Astronomers witness galaxy megamerger

phys.org | 4/25/2018 | Staff
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Peering deep into space—an astounding 90 percent of the way across the observable universe—astronomers have witnessed the beginnings of a gargantuan cosmic pileup, the impending collision of 14 young, starbursting galaxies.

This ancient megamerger is destined to evolve into one of the most massive structures in the known universe: a cluster of galaxies, gravitationally bound by dark matter and swimming in a sea of hot, ionized gas.

Atacama - Large - Millimeter/submillimeter - Array - ALMA

Using the Atacama Large Millimeter/submillimeter Array (ALMA), an international team of scientists has uncovered a startlingly dense concentration of 14 galaxies that are poised to merge, forming the core of what will eventually become a colossal galaxy cluster.

This tightly bound galactic smashup, known as a protocluster, is located approximately 12.4 billion light-years away, meaning its light started traveling to us when the universe was only 1.4 billion years old, or about a tenth of its present age. Its individual galaxies are forming stars as much as 1,000 times faster than our home galaxy and are crammed inside a region of space only about three times the size of the Milky Way. The resulting galaxy cluster will eventually rival some of the most massive clusters we see in the universe today.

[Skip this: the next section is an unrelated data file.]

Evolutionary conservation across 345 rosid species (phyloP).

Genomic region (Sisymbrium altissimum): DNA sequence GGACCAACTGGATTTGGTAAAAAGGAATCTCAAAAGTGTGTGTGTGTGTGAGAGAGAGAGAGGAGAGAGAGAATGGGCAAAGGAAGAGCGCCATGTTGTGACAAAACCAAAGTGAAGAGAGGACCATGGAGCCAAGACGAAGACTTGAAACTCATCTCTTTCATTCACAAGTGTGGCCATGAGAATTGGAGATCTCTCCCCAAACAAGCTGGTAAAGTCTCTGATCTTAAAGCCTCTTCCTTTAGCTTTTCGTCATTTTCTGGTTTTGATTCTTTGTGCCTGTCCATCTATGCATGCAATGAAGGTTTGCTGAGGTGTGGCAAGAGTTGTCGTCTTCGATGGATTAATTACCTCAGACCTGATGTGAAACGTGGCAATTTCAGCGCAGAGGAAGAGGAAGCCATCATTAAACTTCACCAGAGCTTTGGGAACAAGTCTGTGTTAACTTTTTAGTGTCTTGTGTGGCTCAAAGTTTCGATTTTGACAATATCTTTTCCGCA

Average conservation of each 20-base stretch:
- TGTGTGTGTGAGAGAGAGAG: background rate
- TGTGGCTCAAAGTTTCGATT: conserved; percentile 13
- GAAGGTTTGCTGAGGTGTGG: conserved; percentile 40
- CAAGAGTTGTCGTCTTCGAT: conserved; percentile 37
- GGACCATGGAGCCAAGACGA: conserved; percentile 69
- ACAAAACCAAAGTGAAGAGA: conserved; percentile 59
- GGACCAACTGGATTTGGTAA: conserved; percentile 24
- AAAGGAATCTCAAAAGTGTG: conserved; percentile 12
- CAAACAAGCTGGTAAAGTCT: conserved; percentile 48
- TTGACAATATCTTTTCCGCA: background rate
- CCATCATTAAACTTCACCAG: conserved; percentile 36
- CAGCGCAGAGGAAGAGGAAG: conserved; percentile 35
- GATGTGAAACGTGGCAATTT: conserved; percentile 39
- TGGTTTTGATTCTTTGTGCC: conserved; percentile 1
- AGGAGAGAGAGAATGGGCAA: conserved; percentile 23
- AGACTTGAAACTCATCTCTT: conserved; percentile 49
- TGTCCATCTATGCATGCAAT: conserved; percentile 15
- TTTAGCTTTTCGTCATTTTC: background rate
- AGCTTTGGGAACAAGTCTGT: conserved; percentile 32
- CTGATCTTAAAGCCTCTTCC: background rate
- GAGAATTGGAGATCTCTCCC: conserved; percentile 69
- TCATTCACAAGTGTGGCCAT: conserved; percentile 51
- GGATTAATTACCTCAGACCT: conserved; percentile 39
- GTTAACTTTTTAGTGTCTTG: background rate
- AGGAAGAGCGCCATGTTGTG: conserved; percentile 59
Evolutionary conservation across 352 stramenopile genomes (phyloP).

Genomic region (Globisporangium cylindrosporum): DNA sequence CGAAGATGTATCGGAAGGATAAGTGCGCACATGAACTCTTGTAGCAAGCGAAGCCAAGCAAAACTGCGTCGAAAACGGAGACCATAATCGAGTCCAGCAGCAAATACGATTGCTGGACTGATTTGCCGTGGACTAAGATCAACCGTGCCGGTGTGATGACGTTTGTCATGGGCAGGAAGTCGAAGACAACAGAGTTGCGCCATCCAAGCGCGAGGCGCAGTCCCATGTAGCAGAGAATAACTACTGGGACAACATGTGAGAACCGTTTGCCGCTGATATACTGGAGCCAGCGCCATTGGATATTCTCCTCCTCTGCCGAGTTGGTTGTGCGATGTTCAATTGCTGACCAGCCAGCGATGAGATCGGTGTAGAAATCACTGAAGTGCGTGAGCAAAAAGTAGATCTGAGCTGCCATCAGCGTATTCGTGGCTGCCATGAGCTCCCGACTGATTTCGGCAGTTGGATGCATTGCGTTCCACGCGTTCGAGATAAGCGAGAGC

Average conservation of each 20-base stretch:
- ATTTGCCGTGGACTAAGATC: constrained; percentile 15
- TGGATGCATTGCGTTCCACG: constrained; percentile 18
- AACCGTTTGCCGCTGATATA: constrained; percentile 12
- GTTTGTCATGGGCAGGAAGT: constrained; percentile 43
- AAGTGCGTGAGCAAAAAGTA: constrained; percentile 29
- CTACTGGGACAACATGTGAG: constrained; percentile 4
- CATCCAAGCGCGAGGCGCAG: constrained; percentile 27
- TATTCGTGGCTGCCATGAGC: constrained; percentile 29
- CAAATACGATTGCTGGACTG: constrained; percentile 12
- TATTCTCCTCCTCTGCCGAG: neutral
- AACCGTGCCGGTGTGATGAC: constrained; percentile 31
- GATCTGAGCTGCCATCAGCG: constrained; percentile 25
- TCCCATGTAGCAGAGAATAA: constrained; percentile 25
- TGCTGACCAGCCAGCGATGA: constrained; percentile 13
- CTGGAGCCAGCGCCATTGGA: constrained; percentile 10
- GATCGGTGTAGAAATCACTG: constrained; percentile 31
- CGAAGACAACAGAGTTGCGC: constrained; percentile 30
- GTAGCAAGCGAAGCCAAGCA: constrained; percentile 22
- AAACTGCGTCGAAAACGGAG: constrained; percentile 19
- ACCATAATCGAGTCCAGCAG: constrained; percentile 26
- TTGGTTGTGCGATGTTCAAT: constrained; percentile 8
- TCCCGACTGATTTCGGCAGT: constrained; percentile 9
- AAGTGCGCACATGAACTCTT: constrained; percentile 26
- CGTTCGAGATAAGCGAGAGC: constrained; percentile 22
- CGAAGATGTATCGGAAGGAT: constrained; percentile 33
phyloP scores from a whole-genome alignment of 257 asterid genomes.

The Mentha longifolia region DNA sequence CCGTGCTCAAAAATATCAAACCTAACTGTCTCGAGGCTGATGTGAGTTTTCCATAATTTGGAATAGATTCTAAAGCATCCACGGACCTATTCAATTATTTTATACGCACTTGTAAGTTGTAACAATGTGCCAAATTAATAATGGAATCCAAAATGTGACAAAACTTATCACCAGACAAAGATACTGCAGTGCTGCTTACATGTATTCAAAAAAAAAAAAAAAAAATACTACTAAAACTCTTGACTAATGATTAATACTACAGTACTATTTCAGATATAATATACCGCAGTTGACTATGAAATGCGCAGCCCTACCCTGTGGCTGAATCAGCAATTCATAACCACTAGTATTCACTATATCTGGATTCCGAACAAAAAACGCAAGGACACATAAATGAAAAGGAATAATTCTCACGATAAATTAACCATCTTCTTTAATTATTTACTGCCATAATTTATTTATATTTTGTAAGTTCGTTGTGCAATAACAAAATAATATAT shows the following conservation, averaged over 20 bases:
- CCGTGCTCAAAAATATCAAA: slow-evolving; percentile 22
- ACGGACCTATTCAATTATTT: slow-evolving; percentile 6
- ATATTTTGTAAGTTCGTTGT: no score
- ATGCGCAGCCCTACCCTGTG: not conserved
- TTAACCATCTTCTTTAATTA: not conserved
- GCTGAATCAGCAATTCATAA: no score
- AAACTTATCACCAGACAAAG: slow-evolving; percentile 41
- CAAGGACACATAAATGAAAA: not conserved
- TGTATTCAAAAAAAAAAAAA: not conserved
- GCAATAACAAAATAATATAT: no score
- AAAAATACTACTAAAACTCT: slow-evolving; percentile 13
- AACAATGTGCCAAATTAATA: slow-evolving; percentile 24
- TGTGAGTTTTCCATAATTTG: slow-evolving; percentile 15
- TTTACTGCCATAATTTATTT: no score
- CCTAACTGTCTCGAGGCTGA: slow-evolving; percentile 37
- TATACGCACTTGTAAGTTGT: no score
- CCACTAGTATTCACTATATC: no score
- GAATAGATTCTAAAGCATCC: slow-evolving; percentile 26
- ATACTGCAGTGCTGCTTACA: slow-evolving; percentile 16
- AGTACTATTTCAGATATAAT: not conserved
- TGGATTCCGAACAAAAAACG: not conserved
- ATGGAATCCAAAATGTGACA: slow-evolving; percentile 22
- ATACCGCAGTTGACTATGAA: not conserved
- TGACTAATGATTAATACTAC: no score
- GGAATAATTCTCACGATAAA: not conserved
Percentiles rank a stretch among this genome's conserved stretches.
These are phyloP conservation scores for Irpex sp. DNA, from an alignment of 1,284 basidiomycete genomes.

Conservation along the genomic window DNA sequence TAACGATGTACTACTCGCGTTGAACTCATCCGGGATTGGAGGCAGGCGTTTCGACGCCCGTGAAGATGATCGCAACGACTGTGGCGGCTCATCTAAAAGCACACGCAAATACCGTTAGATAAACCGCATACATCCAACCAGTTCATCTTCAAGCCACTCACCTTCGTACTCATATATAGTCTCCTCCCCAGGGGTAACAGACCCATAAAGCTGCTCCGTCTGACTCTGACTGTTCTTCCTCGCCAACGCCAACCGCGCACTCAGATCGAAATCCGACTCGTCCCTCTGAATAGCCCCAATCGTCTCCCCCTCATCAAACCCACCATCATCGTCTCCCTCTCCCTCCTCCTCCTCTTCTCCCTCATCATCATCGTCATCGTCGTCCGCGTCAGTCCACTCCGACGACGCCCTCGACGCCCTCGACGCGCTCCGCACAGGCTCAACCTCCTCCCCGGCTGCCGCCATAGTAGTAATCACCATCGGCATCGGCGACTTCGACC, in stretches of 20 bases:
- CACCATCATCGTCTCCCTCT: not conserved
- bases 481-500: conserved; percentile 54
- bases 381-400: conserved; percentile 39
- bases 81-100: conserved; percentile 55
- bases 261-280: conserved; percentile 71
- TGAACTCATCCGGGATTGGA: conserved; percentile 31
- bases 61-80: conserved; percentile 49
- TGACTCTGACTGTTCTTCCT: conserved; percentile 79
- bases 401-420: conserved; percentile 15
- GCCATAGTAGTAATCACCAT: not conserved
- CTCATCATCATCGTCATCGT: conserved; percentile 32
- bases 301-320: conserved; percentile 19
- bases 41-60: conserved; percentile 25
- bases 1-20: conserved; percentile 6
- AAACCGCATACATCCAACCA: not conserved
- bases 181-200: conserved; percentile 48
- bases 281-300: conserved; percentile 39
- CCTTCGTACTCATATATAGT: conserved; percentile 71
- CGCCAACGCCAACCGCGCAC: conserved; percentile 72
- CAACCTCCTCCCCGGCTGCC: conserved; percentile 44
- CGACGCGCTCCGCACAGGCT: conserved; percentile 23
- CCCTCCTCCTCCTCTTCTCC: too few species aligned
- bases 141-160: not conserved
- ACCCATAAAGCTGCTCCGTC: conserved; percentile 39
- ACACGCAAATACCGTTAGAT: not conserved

Results - Nature

The results are published in the journal Nature.

"Having caught a massive galaxy cluster in throes of formation is spectacular in and of itself," said Scott Chapman, an astrophysicist at Dalhousie University in Halifax, Canada, who specializes in observational cosmology and studies the origins of structure in the universe and the evolution of galaxies.

Fact - History - Challenge - Understanding - Way

"But, the fact that this is happening so early in the history of the universe poses a formidable challenge to our present-day understanding of the way structures form in the universe," he said.

During the first few million years of cosmic history, normal matter and dark matter began to aggregate into larger and larger concentrations,...
(Excerpt) Read more at: phys.org
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